Why a Blog about Tagged Trees?

It wasn’t until my twenties when I started wearing glasses on a regular basis that I realized trees weren’t green blurs, and most people could distinguish individual leaves. Soon after I noticed trunks in all their artistic contortions, various types of bark and burls. Later I tried my hand at marquetry and became enamored of the grains and patterns in wood.

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Example of simple marquetry using four woods.

Earlier this month, I joined a short class, All About Trees, taught by local naturalist Kevin Cook. He handed out the list of trees in our city’s City Park. I live near this park. A few years ago, I noticed tags started appearing on various trees. Through reading the tags and utilizing the map the Forestry Department provides, I started to learn the species of trees, some with wonderful names. Currently I know where many of my favorites are located–the championship larch, some old redbuds, a Siberian Larch, crabapples, and weeping mulberries.

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Blooming Redbud near a City Park exit

I liked the challenge of finding and learning more about each of the trees listed in the Self-Guided Tree Tour and thought my husband’s renewed interest in photography would make for an interesting project to tackle together. My plan is to highlight two or more trees per week until we’ve covered as many of the 220+ we are able to locate. Along with pictures of the trees during the season we’re doing the initial writeup, I hope to go back and add photos for the trees during other seasons.

My hope is this blog will be useful to others who are interested in trees in general and those in City Park in particular.

The Soapberry Tree

I took my dog out in search of the first tree that caught my eye, the Soapberry. Even though I’ve used soap nuts for laundry, I’d never heard of this tree or at least I never thought one would grow in our climate. Apparently the Sapindus Mukorossi is the variety  used to grow the commercial nuts. These trees grow in India, Pakistan, and Indonesia.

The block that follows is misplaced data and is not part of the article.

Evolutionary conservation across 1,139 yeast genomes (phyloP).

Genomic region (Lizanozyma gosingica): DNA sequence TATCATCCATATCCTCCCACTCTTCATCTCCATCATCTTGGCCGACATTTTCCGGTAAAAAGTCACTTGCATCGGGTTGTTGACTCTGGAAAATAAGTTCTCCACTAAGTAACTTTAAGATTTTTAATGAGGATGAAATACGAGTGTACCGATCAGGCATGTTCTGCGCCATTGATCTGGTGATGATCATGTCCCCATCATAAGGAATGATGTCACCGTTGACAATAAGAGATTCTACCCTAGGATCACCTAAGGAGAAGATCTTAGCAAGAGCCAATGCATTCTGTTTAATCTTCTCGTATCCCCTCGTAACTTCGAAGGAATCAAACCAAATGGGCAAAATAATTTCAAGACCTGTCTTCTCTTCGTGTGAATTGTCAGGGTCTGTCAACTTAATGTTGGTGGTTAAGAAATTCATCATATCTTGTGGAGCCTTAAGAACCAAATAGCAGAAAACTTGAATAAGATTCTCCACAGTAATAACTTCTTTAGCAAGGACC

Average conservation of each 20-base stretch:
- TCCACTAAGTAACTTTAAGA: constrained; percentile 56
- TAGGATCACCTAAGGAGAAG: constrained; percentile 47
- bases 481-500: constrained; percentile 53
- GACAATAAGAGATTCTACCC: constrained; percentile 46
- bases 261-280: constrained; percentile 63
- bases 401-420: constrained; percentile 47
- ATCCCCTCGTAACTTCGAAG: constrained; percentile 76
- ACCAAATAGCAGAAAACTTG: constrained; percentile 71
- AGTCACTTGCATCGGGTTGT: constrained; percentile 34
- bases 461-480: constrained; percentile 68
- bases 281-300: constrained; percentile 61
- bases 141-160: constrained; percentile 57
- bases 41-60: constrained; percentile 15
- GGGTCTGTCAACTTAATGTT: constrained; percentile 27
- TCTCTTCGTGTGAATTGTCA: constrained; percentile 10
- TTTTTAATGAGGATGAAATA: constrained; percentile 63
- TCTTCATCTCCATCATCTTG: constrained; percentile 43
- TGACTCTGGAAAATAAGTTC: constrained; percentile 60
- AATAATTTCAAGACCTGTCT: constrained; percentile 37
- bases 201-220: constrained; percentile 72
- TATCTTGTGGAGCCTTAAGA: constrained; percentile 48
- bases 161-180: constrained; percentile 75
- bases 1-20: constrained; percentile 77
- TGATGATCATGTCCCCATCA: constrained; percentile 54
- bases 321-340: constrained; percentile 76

According to the USDA the variety found in City Park, Sapindus drummondii, is native to a number of states including Colorado.  The tree produces green berries which grow in a straight line, turn bright red, and then a wrinkly reddish brown.

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Berries on the Soapberry Tree

Information on uses for the seeds is scarce and conflicting as the European charity Plants for a Future says the seeds and fruit are poisonous while other sites list some medicinal uses. Trade Winds Fruit suggests you can use the fruit and seed together to produce a soap substitute. One blog included a recipe for making a cleaning solution, although the berries used may have come from a different tree in the Sapindaceae family. The Lady Bird Johnson Wildflower Center calls Sapindus drummondii Western Soapberry as well as other names such as chinaberry. I collected a small number of these seeds and when they are dried, I will attempt to make a soap and report back on how it turned out.

While Charles Kane’s Herbal Medicine of the American Southwest and some Native American websites discuss the medicinal uses of the tree, it should be noted that the berries contain saponins and these are generally listed as a toxin. Many of the plants included in Poisonous and Psychoactive Plants by Jim Meuninck include saponins as part of their chemical makeup. Michael Moore’s Medicinal Plants of the Mountain West does not list any uses for the Soapberry tree. For these reasons, it would be prudent to stick to making liquid soap or jewelry from the berries!

LOCATION. The specimen in City Park is near the Eastern edge of the ballpark parking lot, on the south side of the entrance. To find it, drive west on Oak Street. At the intersection of Bryan and Oak, keep going west across the stone bridge and the tree as on the South side of the small peninsula of grass. It is E51 on the map and listing in the City Park Arboretum list.

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Soapberry Tree in foreground

 

 

 

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Soapberry Tree Bark